That said, in some sense the problem is actually easier, since you don’t need to worry about sharing memory with an instantiated object - all those functions can be called without instantiating a model. I suspect you could do it with something like the standalone functions trick @rok_cesnovar links to above and pybind11 documentation

Right. Plus there are issues of matching container types and memory layout from the arguments of the Stan function(s) to Python (or which ever higher level language). So exposing user defined functions is more complicated than what BridgeStan does.

@defjaf, I’m happy to help you work up a prototype if you want, though I myself would have to rely on help from either or both of Brian and/or Rok. If so, maybe a new thread would be best with a minimal example Stan program containing a user defined function of interest.

I wanted to bump this thread with two new things:

  1. Bridgestan now lives on Github at GitHub - roualdes/bridgestan
  2. Bridgestan has had an overhaul internally and is now feature complete. An R interface was added, the remaining model class functionality was exposed, and important bugs around topics like exception handling have been fixed.

We still haven’t formally declared a versioned release, but it is moving toward being production ready. Documentation is one of the bigger remaining hurdles.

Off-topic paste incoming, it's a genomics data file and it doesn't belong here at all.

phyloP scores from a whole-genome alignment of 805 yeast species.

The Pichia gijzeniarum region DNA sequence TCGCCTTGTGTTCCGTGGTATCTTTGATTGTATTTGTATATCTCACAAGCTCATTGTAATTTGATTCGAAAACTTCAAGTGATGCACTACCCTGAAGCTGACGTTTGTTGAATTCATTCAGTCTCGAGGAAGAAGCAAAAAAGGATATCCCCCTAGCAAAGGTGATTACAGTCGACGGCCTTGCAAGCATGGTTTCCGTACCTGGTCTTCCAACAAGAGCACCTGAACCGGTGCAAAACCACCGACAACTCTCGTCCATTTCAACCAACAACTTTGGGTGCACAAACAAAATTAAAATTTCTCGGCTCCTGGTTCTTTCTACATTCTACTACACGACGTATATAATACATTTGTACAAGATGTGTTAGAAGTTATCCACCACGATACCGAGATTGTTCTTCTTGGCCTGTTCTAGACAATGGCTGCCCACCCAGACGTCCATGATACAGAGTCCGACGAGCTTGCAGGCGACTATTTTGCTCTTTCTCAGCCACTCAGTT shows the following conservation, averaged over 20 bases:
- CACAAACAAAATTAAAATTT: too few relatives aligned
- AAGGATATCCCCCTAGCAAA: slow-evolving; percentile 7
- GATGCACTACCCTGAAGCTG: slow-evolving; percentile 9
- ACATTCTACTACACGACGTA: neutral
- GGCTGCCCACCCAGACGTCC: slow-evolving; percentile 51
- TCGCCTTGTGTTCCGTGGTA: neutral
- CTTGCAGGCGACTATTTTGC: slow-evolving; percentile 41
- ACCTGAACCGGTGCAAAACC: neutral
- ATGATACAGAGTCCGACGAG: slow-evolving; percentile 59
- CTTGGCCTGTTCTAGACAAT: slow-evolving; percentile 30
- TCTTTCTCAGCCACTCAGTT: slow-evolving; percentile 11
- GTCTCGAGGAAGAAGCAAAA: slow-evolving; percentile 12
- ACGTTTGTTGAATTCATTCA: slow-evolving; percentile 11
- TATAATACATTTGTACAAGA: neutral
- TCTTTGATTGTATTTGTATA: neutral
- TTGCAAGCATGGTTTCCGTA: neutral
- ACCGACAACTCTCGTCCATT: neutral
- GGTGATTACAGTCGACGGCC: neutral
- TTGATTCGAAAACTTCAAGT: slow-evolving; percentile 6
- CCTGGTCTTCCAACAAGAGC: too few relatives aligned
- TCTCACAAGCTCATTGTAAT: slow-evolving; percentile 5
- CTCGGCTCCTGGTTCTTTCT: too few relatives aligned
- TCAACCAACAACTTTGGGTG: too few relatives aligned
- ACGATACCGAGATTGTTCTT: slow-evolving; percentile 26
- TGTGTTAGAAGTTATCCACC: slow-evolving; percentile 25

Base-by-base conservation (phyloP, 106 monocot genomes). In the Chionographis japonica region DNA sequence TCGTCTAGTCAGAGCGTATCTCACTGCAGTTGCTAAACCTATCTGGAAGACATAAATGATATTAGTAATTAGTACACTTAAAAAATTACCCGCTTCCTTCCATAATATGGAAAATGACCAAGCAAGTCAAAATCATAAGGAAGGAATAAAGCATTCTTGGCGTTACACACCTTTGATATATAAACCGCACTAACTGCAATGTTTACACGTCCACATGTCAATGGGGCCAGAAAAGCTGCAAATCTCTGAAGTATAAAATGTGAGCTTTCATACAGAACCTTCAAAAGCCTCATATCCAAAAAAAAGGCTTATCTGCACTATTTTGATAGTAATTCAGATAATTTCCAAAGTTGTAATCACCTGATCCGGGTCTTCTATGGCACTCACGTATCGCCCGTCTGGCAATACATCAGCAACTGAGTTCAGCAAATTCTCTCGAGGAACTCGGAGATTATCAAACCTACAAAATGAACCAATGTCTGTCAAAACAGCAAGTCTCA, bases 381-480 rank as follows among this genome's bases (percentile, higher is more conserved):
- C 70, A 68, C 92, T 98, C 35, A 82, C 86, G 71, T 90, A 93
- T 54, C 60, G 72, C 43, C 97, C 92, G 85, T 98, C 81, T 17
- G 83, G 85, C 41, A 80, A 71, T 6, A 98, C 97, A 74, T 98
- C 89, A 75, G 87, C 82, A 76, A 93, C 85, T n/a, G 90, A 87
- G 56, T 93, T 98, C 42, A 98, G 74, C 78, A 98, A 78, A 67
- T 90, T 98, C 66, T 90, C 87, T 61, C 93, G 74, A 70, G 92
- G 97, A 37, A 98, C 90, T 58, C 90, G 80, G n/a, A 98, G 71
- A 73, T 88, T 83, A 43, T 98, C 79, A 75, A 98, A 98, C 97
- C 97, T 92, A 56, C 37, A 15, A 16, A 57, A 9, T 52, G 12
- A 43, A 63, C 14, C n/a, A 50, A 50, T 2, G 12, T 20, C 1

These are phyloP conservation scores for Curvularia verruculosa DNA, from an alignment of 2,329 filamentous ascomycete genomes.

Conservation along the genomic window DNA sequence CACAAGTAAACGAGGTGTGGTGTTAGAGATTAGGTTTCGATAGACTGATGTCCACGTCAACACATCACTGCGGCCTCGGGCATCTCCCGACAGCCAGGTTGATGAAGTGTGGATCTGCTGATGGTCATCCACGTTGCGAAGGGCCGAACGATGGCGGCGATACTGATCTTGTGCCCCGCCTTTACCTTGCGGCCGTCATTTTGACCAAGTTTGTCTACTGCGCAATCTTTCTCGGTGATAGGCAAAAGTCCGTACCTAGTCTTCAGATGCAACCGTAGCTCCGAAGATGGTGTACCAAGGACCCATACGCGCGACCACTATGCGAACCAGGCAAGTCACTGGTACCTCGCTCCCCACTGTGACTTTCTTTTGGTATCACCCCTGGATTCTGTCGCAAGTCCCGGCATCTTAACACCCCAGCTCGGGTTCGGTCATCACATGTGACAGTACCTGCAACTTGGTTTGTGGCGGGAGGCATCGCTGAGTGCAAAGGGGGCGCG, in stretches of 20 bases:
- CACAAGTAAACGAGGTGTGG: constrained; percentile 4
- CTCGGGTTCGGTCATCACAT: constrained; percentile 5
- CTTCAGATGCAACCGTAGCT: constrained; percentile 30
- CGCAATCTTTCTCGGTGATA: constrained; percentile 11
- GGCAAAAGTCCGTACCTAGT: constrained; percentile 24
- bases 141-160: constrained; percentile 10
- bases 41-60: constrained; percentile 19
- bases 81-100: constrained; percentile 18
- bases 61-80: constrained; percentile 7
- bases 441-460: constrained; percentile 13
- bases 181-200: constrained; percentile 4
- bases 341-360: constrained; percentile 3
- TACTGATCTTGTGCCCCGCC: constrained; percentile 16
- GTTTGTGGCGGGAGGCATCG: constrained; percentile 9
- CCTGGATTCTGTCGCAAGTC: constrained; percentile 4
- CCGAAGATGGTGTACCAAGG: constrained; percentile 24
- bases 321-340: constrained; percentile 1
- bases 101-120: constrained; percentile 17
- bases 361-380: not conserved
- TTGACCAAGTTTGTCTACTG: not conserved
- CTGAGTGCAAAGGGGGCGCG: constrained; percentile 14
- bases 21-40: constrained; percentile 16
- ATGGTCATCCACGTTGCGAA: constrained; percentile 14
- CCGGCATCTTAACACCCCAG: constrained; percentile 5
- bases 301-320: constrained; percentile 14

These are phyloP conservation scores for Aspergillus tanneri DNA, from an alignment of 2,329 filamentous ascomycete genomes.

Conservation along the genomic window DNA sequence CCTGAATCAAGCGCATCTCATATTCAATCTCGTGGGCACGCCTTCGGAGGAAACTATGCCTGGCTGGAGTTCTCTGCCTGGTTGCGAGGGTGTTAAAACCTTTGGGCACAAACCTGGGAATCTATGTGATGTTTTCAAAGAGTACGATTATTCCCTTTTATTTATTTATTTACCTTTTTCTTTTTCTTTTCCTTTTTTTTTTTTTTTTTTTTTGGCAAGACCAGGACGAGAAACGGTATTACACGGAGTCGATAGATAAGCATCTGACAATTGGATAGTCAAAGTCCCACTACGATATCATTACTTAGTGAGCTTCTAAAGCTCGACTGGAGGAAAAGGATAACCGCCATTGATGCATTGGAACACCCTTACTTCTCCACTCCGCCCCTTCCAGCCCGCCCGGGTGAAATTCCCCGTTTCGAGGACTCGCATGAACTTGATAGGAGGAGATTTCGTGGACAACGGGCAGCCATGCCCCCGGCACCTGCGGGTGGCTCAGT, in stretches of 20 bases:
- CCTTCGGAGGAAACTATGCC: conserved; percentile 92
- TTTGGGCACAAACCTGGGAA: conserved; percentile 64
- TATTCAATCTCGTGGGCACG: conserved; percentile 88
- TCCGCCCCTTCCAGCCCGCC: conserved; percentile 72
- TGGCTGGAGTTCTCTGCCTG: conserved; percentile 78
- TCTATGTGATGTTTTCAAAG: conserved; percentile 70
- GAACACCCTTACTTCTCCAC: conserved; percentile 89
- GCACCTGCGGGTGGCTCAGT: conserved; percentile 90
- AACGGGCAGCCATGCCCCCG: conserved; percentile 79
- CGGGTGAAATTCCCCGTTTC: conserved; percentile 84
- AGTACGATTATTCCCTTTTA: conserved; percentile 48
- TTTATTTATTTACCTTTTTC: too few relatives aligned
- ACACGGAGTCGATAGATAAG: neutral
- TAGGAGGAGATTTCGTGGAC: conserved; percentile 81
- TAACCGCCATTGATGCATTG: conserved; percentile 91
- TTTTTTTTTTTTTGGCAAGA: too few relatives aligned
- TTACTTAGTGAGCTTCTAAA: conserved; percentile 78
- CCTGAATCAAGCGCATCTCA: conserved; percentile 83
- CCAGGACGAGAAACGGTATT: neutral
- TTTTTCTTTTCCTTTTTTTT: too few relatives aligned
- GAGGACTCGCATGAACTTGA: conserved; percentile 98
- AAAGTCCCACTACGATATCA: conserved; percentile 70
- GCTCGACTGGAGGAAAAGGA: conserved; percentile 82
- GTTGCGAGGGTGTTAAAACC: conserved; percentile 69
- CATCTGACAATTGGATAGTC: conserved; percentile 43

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@WardBrian: Didn’t you say you had a prototype that exposed Stan functions in BridgeStan (but didn’t work on Windows)?

@Bob_Carpenter - I posted that as a separate topic recently

It’s not terribly related to Bridgestan other than that Bridgestan had me thinking more about foreign function interfaces

BridgeStan continues to move forward and is (hopefully) approaching battle tested.

Thanks to @Niko for finding a subtle bug, and big big up to @WardBrian and @stevebronder for squashing it within a day. They simultaneously solved another issue, found by @alphillips (I think), that showed up only on newer versions of gcc.

Thanks to all for your help.


Excellent work @WardBrian and @stevebronder!

Nice. Is there any hope /plans for being able to use bridgeStan in a CRAN package for R?

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At the moment we’re not thinking of any release avenues besides Github. Using it from R/Python/Julia will always require downloading the C++ code from there, and a working copy of CmdStan (or possibly just Stan, we’re investigating loosening the requirements there)

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Bumping this thread again to mention some major updates:

  • BridgeStan no longer depends on CmdStan but is a standalone repo which includes it’s own copy of the stan repo.
  • Autodiff Hessians are now available for supported models. Enable this at compile time with the BRIDGESTAN_AD_HESSIAN=true make argument.
  • The C-level API has had all symbols prefixed with bs_. The Python/Julia/R interfaces did not change

We are planning on a 1.0 release of the package soon, so if anyone has been sitting on issues or feedback please do share them soon!


Is this for log_prob with Jacobian adjustment or without? (I wish with, or at least to have an option to choose)

You can choose, the default is with the Jacobian

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What does supported models mean?